In case you missed it, today CoreOS introduced its own container format called Rocket (to compete with Docker). It's hard to decide who actually knows what they're talking about here. The CoreOS folks have proven they have good judgement when it comes to reimplementing existing infrastructure. Docker's CEO posted a rebuttal that's encouraging, but it rings hollow to me.
Separately, Vagrant is barely mentioned these days. The lines between all three options (Docker, Rocket, Vagrant) blur for most people. For example, check out this Stack Overflow thread from about a year ago where the creator of Docker and the creator of Vagrant go head-to-head on the question, "Should I use Vagrant or Docker?" They're both a bit confused, but Docker has captured mindshare since then.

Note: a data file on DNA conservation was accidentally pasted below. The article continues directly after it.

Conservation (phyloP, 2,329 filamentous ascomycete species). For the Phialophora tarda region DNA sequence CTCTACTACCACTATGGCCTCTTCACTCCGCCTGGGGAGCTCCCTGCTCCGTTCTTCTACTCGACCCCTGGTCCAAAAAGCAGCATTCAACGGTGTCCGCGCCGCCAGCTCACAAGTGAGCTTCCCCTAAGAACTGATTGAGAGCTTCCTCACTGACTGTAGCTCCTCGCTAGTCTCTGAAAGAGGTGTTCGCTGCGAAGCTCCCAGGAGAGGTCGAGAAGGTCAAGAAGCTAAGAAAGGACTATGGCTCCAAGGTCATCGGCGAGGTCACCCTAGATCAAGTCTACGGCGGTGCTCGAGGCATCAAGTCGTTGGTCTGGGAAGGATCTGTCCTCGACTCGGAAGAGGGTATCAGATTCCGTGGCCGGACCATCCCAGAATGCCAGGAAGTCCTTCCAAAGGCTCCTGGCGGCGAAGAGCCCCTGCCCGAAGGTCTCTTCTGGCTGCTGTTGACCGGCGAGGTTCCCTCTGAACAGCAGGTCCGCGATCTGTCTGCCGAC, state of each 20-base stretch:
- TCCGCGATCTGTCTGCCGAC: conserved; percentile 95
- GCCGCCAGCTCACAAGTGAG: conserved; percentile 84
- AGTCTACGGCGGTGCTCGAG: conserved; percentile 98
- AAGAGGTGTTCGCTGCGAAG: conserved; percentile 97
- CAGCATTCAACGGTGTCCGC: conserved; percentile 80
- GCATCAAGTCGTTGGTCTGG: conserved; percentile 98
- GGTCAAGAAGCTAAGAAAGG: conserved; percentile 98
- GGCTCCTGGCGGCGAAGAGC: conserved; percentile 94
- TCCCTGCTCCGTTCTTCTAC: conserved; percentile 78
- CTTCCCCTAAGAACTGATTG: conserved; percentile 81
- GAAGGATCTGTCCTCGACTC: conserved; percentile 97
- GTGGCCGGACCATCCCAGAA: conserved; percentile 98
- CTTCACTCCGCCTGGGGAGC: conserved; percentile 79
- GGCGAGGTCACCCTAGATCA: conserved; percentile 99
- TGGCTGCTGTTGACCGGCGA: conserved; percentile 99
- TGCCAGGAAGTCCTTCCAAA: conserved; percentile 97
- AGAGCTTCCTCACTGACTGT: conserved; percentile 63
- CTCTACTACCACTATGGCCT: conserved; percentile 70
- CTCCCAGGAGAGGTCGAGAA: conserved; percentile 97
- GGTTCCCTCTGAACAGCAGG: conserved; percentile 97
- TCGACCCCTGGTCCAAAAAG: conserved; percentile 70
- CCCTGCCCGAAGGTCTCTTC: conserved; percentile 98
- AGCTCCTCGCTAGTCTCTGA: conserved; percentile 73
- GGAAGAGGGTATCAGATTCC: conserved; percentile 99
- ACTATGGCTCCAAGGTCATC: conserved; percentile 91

My take on this is things are moving so fast nobody knows where it'll end up. Docker was first demoed at PyCon in March 2013 — so recently! Yet when you see both Amazon and Google announcing Docker container services within weeks of each other, it's easy to assume that Docker has won. The beauty of open source and high-level APIs is that it's still anyone's game. Confident broadsides like Rocket cast doubt on our assumptions. I applaud CoreOS for keeping everyone alert.
Meanwhile, Solomon Hykes (Docker's creator and CTO) still knows what's up. Here's his Tweet stack on the matter. His words ring true to me. Why isn't Docker responding on their blog with strong technical leadership like that? After Twitter and others destroyed their ecosystems, we're all a bit skeptical of rhetoric about "open" these days.